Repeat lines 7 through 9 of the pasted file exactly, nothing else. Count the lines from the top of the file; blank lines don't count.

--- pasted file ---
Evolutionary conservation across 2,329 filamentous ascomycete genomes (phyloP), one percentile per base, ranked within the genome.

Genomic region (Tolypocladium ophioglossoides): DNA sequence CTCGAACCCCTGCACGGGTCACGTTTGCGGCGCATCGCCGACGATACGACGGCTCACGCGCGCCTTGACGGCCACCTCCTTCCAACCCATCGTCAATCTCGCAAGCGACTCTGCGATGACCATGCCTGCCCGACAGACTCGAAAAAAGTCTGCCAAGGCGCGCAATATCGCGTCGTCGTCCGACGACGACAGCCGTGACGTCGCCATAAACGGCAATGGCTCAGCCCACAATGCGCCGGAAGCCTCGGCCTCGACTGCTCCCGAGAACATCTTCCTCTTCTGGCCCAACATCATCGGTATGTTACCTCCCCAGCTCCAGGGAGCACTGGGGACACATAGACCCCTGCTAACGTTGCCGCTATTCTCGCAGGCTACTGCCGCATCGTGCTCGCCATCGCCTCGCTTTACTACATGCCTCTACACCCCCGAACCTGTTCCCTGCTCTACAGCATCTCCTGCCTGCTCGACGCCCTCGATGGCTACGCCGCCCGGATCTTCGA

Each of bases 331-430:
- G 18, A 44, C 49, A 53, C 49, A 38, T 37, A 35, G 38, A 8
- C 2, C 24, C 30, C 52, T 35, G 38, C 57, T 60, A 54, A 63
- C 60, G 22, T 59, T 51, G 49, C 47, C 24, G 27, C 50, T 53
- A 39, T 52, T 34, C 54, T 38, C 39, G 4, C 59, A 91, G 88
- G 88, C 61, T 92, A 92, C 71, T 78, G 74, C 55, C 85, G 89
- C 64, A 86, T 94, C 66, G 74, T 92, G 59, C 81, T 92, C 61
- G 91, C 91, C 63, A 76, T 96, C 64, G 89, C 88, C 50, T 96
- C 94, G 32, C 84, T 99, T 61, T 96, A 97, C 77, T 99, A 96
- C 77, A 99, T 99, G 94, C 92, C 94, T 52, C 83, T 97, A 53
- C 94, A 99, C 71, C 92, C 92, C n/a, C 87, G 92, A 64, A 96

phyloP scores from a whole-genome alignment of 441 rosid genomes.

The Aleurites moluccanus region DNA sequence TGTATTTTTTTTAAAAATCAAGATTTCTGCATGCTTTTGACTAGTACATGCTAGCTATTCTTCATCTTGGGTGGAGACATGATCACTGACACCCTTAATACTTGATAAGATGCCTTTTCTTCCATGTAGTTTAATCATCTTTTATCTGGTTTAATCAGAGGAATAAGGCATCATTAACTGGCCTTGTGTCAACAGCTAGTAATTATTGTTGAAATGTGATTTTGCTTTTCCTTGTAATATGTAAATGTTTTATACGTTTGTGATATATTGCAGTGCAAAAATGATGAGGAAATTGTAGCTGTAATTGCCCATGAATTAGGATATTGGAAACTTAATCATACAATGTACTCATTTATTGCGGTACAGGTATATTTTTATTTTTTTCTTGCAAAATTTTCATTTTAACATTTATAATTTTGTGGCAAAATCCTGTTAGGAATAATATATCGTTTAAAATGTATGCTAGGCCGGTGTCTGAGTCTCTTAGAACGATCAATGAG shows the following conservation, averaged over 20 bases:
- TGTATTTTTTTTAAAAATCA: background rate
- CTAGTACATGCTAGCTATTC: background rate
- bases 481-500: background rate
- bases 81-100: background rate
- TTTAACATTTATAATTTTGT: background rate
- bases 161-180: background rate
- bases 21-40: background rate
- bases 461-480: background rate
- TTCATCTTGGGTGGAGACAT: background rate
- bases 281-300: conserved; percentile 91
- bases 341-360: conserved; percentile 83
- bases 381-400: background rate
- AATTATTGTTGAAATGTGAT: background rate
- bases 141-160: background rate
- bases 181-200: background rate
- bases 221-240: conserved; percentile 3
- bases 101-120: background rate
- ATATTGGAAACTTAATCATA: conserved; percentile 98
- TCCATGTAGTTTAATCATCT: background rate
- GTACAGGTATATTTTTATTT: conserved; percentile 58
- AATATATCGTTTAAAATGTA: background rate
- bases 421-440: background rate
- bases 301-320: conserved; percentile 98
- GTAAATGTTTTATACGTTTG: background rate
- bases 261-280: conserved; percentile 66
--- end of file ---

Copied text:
- A 39, T 52, T 34, C 54, T 38, C 39, G 4, C 59, A 91, G 88
- G 88, C 61, T 92, A 92, C 71, T 78, G 74, C 55, C 85, G 89
- C 64, A 86, T 94, C 66, G 74, T 92, G 59, C 81, T 92, C 61